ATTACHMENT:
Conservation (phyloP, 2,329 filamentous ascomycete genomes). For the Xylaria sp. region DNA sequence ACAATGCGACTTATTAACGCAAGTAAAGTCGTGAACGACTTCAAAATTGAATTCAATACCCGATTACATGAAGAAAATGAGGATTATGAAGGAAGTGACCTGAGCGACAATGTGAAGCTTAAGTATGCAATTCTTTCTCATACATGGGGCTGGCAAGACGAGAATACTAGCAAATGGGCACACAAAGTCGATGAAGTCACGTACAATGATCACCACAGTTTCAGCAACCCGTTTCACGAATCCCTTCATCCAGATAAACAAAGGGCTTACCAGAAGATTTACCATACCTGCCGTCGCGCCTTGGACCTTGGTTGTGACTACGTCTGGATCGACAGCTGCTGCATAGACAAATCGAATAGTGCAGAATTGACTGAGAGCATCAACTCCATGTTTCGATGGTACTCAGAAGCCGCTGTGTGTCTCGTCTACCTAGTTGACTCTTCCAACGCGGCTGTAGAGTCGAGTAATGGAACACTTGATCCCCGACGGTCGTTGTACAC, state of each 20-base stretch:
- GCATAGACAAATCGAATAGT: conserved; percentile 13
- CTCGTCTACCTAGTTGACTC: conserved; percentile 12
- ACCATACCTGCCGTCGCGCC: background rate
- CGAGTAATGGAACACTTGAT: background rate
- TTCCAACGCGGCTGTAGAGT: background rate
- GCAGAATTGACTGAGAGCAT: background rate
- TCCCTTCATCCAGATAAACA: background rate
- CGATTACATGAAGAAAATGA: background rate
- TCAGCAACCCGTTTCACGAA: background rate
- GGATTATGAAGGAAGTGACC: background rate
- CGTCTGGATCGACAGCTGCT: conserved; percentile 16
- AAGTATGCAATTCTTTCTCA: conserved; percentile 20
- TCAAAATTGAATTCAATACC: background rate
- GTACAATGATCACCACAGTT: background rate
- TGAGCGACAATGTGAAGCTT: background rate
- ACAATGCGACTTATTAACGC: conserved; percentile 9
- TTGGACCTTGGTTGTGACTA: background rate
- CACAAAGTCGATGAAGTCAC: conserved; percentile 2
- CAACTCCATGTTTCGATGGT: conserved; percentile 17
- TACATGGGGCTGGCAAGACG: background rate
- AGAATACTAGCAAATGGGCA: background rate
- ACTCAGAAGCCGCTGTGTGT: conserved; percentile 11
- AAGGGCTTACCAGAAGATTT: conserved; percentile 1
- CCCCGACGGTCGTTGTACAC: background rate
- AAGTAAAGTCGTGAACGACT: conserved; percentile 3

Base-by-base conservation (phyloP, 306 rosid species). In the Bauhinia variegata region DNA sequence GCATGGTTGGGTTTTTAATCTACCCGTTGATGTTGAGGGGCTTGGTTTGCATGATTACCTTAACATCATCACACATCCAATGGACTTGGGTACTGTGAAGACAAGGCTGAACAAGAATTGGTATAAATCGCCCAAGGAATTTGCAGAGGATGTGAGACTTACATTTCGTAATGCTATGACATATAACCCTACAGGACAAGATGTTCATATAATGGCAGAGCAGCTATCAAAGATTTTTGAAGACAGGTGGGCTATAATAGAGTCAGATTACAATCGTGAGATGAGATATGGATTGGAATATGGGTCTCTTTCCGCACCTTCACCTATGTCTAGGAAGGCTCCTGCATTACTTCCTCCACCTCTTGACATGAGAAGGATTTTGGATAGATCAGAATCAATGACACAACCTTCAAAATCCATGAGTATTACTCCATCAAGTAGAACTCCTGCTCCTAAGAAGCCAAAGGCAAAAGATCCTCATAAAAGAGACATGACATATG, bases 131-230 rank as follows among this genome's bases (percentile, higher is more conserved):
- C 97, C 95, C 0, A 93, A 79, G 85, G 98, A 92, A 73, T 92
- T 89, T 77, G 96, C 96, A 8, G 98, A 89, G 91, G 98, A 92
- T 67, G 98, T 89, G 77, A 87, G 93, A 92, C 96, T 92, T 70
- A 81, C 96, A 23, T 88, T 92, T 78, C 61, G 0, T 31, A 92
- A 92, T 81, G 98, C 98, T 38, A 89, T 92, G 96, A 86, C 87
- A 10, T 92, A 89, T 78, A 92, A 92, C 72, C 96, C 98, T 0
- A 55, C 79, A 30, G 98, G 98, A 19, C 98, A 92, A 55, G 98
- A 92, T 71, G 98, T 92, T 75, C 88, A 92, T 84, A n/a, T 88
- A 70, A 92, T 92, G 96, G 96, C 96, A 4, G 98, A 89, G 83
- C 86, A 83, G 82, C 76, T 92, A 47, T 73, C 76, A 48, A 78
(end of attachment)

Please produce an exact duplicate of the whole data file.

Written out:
Conservation (phyloP, 2,329 filamentous ascomycete genomes). For the Xylaria sp. region DNA sequence ACAATGCGACTTATTAACGCAAGTAAAGTCGTGAACGACTTCAAAATTGAATTCAATACCCGATTACATGAAGAAAATGAGGATTATGAAGGAAGTGACCTGAGCGACAATGTGAAGCTTAAGTATGCAATTCTTTCTCATACATGGGGCTGGCAAGACGAGAATACTAGCAAATGGGCACACAAAGTCGATGAAGTCACGTACAATGATCACCACAGTTTCAGCAACCCGTTTCACGAATCCCTTCATCCAGATAAACAAAGGGCTTACCAGAAGATTTACCATACCTGCCGTCGCGCCTTGGACCTTGGTTGTGACTACGTCTGGATCGACAGCTGCTGCATAGACAAATCGAATAGTGCAGAATTGACTGAGAGCATCAACTCCATGTTTCGATGGTACTCAGAAGCCGCTGTGTGTCTCGTCTACCTAGTTGACTCTTCCAACGCGGCTGTAGAGTCGAGTAATGGAACACTTGATCCCCGACGGTCGTTGTACAC, state of each 20-base stretch:
- GCATAGACAAATCGAATAGT: conserved; percentile 13
- CTCGTCTACCTAGTTGACTC: conserved; percentile 12
- ACCATACCTGCCGTCGCGCC: background rate
- CGAGTAATGGAACACTTGAT: background rate
- TTCCAACGCGGCTGTAGAGT: background rate
- GCAGAATTGACTGAGAGCAT: background rate
- TCCCTTCATCCAGATAAACA: background rate
- CGATTACATGAAGAAAATGA: background rate
- TCAGCAACCCGTTTCACGAA: background rate
- GGATTATGAAGGAAGTGACC: background rate
- CGTCTGGATCGACAGCTGCT: conserved; percentile 16
- AAGTATGCAATTCTTTCTCA: conserved; percentile 20
- TCAAAATTGAATTCAATACC: background rate
- GTACAATGATCACCACAGTT: background rate
- TGAGCGACAATGTGAAGCTT: background rate
- ACAATGCGACTTATTAACGC: conserved; percentile 9
- TTGGACCTTGGTTGTGACTA: background rate
- CACAAAGTCGATGAAGTCAC: conserved; percentile 2
- CAACTCCATGTTTCGATGGT: conserved; percentile 17
- TACATGGGGCTGGCAAGACG: background rate
- AGAATACTAGCAAATGGGCA: background rate
- ACTCAGAAGCCGCTGTGTGT: conserved; percentile 11
- AAGGGCTTACCAGAAGATTT: conserved; percentile 1
- CCCCGACGGTCGTTGTACAC: background rate
- AAGTAAAGTCGTGAACGACT: conserved; percentile 3

Base-by-base conservation (phyloP, 306 rosid species). In the Bauhinia variegata region DNA sequence GCATGGTTGGGTTTTTAATCTACCCGTTGATGTTGAGGGGCTTGGTTTGCATGATTACCTTAACATCATCACACATCCAATGGACTTGGGTACTGTGAAGACAAGGCTGAACAAGAATTGGTATAAATCGCCCAAGGAATTTGCAGAGGATGTGAGACTTACATTTCGTAATGCTATGACATATAACCCTACAGGACAAGATGTTCATATAATGGCAGAGCAGCTATCAAAGATTTTTGAAGACAGGTGGGCTATAATAGAGTCAGATTACAATCGTGAGATGAGATATGGATTGGAATATGGGTCTCTTTCCGCACCTTCACCTATGTCTAGGAAGGCTCCTGCATTACTTCCTCCACCTCTTGACATGAGAAGGATTTTGGATAGATCAGAATCAATGACACAACCTTCAAAATCCATGAGTATTACTCCATCAAGTAGAACTCCTGCTCCTAAGAAGCCAAAGGCAAAAGATCCTCATAAAAGAGACATGACATATG, bases 131-230 rank as follows among this genome's bases (percentile, higher is more conserved):
- C 97, C 95, C 0, A 93, A 79, G 85, G 98, A 92, A 73, T 92
- T 89, T 77, G 96, C 96, A 8, G 98, A 89, G 91, G 98, A 92
- T 67, G 98, T 89, G 77, A 87, G 93, A 92, C 96, T 92, T 70
- A 81, C 96, A 23, T 88, T 92, T 78, C 61, G 0, T 31, A 92
- A 92, T 81, G 98, C 98, T 38, A 89, T 92, G 96, A 86, C 87
- A 10, T 92, A 89, T 78, A 92, A 92, C 72, C 96, C 98, T 0
- A 55, C 79, A 30, G 98, G 98, A 19, C 98, A 92, A 55, G 98
- A 92, T 71, G 98, T 92, T 75, C 88, A 92, T 84, A n/a, T 88
- A 70, A 92, T 92, G 96, G 96, C 96, A 4, G 98, A 89, G 83
- C 86, A 83, G 82, C 76, T 92, A 47, T 73, C 76, A 48, A 78